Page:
Add to favorites

#Crops

Food Hubs Helping Connect Agriculture And Urban Communities

In 2010, Florida Grower® magazine featured St. Johns County farmer Danny Johns’ potato growing operation, Blue Sky Farms. The story was titled “Changing With The Times” for his transition from chip production — where competition was driving prices too low — to table stock potatoes.

While going to table stock was a good move and is still a major part of Blue Sky Farms production, times keep changing. In the past few years, Johns and a few partnering growers have ventured into new waters to maintain their competitive edge. The venture includes dealing direct with consumers through community supported agriculture (CSAs), local restaurants, and retailers. Many new vegetable varieties have been added to the farm’s product offerings.

“We added the table stock potatoes to diversify, but the evolution continues,” Johns says. “The one constant in farming is change, so if you are going to survive in this industry, you have to be open and able to adapt to the next thing.”

One of the challenges for growers dealing direct with consumers and restaurants is producing enough volume to be a reliable supplier of goods. To address this challenge, Johns has embraced the concept of a “food hub” where a number of farms feed produce into a one-stop source in a steady volume.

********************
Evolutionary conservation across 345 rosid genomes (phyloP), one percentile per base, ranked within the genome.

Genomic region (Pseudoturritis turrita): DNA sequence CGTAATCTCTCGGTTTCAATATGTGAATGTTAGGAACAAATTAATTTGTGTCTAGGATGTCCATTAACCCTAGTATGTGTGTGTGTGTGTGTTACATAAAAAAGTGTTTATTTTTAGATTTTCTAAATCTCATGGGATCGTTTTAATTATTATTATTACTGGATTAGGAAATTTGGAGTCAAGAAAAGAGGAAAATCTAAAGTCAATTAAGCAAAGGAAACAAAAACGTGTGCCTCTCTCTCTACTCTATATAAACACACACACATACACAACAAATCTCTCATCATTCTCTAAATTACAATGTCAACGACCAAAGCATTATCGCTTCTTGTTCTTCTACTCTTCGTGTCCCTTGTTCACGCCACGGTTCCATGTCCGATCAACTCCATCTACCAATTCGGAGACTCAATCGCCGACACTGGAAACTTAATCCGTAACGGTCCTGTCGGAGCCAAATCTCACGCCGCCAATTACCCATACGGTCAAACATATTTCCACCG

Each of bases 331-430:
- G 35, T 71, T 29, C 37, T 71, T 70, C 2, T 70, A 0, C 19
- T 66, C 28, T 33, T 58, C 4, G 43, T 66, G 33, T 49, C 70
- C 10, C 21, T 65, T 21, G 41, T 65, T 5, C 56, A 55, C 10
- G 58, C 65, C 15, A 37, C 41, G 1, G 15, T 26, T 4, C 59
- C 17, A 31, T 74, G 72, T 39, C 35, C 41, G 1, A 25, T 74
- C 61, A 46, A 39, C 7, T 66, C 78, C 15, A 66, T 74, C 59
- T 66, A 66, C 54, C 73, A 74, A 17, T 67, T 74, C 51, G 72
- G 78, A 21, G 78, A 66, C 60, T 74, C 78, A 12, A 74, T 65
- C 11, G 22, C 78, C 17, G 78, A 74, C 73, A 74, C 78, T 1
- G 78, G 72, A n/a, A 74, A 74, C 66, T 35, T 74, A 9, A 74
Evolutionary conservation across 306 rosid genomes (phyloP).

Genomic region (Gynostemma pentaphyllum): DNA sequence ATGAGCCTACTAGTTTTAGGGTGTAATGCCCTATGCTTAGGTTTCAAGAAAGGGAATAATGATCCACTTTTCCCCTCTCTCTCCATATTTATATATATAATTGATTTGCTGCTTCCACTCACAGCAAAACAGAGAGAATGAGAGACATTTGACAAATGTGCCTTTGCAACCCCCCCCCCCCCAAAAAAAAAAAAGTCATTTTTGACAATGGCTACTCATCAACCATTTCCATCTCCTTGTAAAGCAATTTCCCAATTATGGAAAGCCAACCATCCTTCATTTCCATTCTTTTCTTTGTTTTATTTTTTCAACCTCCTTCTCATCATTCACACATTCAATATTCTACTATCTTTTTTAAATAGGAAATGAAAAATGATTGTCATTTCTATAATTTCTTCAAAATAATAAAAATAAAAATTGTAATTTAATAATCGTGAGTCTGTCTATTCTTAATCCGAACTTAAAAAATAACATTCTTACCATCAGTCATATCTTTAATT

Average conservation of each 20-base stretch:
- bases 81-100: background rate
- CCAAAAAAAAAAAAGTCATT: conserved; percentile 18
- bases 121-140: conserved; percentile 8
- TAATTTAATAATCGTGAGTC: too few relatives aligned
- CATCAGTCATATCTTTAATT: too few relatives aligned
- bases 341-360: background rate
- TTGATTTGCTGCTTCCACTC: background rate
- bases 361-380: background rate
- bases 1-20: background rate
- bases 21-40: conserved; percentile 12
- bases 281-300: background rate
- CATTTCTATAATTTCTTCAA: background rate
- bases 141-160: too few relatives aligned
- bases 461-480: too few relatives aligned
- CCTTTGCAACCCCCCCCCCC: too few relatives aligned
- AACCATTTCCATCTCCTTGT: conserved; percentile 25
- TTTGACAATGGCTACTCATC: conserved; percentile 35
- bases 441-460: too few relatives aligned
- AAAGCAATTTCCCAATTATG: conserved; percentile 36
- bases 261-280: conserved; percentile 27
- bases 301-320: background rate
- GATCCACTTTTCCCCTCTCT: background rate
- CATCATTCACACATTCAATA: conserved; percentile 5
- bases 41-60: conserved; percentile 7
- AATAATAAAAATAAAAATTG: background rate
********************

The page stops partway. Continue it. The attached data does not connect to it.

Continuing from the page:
The food hub Johns and several partner growers have established is First Coast Fresh. At Blue Sky Farms, Johns is growing up to 25 different crops in addition to his traditional potato plantings. Leafy greens, Brussels sprouts, cauliflower, sweet potatoes, and other popular produce items are now being planted.

“We are up to about 20 acres with these vegetable crops and we double crop that land,” he says.

As for the food hub, Johns adds: “Rather than me growing 50 different vegetables, if I have a neighbor growing broccoli and another growing cabbage, why don’t I source from them? We can create a streamlined location and one-stop shop for everybody where we can supply consumers and chefs.”

First Coast Fresh is currently being supplied by five to six farms after being established three years ago. The benefit of the hub for the growers is to return more of the farm gate value of produce back to the grower by removing middle men and having more control over the prices paid for goods.

“Our volume is not as high as we want yet, but we are working on it,” Johns says. “The goal is to be a reliable, one-stop source of high-quality, locally grown produce. We also are looking to establish our own distribution capabilities through First Coast Fresh.”

Markets A Top Consideration

With potatoes being more of a commodity crop, Johns says there has been a considerable learning curve when it comes to marketing direct to consumers.

“It is a whole new ball game,” he says. “What crops do you plant? How do you get the word out to the public you have locally grown produce? What growers do you partner with?”